It is eight o'clock on the evening of the Byzantine Ball, this year's benefit for the tony Young Friends of Save Venice charity. The Metropolitan Club is awash with cascades of white gardenias and hundreds of votive candles floating in shallow pools, and two of the three co-chairs, Nadja Swarovski, the crystal heiress, and Alexandra Lind Rose, the socialitecumfashion designer, are greeting guests and gamely posing for photographers in the marble receiving hall. By 8:30, a crush of masked women in feathered, beaded headdresses and extravagant Renaissance gowns is mingling with men in capes -- even a few in tights. Soon the crowd -- investment bankers, heirs to South American fortunes, Euro expats, even an archbishop -- is so tightly packed that there is precious little air for air-kissing. The photographers retreat, somewhat disheveled, to the less populous lobby for a breather. But the third co-chair, the aristocratically named Dayssi Olarte de Kanavos, has still not arrived.
At nine sharp, Dayssi, in a two-piece gown of red and white satin, with a strand of huge pearls slung low around her shapely waist, glides up the stairs and into the lobby. Her shiny raven hair has been sculpted into tight ringlets that frame her face. She holds a luminous mask of silver, affixed to a rod and encircled by a large web of bright baubles. The photographers are rested and ready.
She heads past them toward the crowd.
"Dayssi! Dayssi!" they call after her.
On cue, she stops, pivots, and then seamlessly maneuvers the mask behind her head, creating a perfect backdrop for her perfect face. She smiles radiantly, turns again, and disappears into the sea of slender women with improbable décolletage. From then on, you need only look for a camera's flash to locate her. (Once you do, you find that during the dinner she has cannily seated herself next to Robert Haskell, the social reporter for W and WWD.)
Whether or not a calculated gambit, Dayssi's late arrival -- and her playful way with the press -- pays off in print, landing her photograph in WWD and Harper's Bazaar (sans her co-chairs), among other publications. As her behavior frequently does, it also places her at the center of the whispered gossip of the mavens of Fifth Avenue. "It's just plain rude to be this late to your own event," sniffs one.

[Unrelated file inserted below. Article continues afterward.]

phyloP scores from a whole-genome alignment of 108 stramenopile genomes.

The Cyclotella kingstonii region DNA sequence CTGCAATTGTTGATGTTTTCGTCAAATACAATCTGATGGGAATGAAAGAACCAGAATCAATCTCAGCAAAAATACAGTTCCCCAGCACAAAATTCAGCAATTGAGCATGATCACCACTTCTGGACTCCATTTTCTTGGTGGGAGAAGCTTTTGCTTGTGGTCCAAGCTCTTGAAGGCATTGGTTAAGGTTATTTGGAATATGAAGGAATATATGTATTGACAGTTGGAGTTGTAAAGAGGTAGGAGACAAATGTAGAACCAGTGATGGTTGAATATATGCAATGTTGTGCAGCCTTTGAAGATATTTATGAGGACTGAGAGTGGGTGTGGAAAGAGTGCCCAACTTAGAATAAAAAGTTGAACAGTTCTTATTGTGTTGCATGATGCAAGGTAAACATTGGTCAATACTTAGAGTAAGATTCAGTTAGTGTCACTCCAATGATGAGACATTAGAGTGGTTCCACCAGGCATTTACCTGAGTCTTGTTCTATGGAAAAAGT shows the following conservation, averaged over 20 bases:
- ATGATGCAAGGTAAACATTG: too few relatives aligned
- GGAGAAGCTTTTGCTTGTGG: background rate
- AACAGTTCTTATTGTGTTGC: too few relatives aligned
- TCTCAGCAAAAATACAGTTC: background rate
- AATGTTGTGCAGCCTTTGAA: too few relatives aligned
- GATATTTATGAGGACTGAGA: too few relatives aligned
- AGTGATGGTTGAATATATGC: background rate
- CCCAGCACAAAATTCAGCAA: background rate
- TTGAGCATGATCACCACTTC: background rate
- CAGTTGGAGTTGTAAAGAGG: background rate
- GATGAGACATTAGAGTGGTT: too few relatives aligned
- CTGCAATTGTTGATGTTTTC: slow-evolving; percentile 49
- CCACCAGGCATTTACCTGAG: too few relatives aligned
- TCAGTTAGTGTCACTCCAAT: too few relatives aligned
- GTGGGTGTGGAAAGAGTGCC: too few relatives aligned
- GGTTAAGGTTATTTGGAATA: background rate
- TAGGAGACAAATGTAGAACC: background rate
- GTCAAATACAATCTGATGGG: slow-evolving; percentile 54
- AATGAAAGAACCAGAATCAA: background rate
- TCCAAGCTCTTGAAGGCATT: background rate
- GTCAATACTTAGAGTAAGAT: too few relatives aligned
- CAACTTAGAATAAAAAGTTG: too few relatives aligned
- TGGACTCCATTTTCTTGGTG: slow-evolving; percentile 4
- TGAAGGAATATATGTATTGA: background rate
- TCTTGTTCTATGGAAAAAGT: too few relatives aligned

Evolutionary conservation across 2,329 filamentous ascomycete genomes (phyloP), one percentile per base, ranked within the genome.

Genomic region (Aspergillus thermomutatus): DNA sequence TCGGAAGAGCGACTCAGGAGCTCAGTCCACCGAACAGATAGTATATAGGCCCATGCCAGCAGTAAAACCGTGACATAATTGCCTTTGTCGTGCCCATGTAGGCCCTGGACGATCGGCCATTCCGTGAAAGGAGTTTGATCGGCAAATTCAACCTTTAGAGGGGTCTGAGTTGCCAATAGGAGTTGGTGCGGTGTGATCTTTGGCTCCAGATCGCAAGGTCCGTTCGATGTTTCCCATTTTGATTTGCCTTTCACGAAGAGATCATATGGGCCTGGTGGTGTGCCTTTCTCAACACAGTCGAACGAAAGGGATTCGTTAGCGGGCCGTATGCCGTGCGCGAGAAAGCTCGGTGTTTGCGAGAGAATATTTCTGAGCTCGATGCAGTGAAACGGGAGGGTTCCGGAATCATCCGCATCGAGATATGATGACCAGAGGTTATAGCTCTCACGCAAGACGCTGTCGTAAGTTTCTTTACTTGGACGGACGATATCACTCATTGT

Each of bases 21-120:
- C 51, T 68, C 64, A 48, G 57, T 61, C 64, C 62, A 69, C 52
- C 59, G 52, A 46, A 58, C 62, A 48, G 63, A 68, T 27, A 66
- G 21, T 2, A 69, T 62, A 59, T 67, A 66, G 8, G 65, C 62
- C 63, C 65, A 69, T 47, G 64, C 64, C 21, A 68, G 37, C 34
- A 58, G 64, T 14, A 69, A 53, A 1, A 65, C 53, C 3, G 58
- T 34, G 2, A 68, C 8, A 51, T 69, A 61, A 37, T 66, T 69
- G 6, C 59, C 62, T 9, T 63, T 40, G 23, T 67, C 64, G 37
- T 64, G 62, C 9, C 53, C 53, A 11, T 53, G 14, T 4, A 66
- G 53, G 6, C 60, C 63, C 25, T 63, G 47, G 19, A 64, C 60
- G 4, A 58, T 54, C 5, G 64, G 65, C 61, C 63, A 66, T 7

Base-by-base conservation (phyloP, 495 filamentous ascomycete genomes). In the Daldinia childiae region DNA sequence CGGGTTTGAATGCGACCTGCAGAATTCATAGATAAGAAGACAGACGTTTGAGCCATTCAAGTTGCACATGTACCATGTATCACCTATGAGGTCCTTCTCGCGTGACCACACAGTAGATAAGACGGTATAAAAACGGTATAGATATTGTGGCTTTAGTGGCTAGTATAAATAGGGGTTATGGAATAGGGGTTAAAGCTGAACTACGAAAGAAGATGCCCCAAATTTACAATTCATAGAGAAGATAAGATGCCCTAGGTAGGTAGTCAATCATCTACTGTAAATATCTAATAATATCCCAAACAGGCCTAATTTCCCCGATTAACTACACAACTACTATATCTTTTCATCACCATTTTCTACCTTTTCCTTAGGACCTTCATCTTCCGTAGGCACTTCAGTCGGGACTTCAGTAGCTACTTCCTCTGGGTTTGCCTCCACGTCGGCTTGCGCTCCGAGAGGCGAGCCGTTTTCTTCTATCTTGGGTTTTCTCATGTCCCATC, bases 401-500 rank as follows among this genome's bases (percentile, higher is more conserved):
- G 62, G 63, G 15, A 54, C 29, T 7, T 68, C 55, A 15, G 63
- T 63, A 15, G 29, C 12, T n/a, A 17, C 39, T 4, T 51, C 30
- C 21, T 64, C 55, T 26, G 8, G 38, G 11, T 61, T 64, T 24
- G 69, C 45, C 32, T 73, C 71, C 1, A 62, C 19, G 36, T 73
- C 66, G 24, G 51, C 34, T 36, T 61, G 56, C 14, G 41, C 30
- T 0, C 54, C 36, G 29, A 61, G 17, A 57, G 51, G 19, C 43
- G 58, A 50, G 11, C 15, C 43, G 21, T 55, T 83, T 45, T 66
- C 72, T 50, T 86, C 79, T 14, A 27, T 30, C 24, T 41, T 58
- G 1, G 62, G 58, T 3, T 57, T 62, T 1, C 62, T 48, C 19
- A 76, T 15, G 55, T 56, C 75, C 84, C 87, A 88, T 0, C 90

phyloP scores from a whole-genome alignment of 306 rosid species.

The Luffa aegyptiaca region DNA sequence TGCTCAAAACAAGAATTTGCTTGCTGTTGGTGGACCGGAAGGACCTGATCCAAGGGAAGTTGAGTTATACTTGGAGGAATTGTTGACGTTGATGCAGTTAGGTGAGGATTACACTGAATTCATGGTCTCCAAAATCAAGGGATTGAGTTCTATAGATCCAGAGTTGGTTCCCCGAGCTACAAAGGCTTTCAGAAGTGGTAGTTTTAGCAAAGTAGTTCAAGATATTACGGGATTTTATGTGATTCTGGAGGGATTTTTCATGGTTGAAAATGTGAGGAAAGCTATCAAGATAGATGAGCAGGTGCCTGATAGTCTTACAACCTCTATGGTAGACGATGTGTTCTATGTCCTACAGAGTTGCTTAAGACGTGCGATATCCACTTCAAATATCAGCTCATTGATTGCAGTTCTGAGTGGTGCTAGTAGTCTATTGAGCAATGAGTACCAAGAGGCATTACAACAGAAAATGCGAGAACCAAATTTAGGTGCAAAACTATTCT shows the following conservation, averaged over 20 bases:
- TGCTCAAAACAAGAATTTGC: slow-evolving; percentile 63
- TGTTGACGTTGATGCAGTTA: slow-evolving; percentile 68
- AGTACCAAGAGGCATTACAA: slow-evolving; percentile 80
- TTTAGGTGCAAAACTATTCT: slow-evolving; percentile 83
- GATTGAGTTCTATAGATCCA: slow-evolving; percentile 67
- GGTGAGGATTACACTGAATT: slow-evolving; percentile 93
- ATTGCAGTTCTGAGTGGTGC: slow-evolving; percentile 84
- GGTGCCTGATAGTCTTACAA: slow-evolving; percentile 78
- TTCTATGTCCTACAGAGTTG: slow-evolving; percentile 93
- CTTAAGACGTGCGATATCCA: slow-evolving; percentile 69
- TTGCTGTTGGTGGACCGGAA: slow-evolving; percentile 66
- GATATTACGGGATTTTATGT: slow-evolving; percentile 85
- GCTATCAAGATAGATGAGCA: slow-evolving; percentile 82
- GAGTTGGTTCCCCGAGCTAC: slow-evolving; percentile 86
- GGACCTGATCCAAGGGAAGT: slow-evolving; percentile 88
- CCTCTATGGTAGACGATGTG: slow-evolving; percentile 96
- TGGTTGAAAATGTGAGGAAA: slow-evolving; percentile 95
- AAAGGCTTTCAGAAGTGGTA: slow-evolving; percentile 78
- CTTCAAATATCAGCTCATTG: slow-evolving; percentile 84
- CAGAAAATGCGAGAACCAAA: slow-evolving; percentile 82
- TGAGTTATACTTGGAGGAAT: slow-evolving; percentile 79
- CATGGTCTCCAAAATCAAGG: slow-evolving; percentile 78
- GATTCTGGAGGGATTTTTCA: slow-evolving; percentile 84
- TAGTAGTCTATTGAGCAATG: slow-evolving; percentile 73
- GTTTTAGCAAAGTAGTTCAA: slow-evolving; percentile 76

A 38-year-old self-made socialite, Dayssi Olarte de Kanavos has cheerfully been breaking through social barriers -- or, more accurately, adroitly navigating her way around them -- for the better part of a decade. She is not the product of a venerable or moneyed Manhattan family: She grew up in Bogotá, Colombia, and Forest Hills, Queens. She doesn't have a fantastically wealthy husband: Paul Kanavos is a merely successful real-estate developer. She doesn't even have an upper-crusty, socially impeccable address: She lives with her husband and three young children in a rental duplex in a Trump high-rise on Third Avenue. And unlike all the wealthy young women who devote their days to Sotheby's or upscale publicity firms or one of the glossies, she doesn't have a glamorous career. She calls herself a full-time mom.
Nevertheless, Dayssi has established herself firmly in the inner circle of New York society. She has been chosen for Vogue's best-dressed list, pictured on the cover of Town & Country, and invited to participate in top-tier society philanthropies: Save Venice, New Yorkers for Children, Memorial Sloan-Kettering, Alliance Française, Jazz at Lincoln Center, and the Wildlife Conservation Society, to name only a few.
"Does she have the credentials?" asks a college classmate. "Well, who cares about credentials anymore? Brooke Astor was the Dayssi of her time. Let's not forget that."
Not exactly; Astor married into a vast fortune. That Dayssi has managed to join society's elite ranks despite her relative lack of funding is perhaps her most astonishing coup. "She seems to have pulled off a social LBO," says Vanity Fair society editor Kristina Stewart, "leveraging an adequate amount of money and looks into a monolithic enterprise." She achieved it, explains Stewart, through "dogged, calculated, relentless enthusiasm. Some call it social ambition."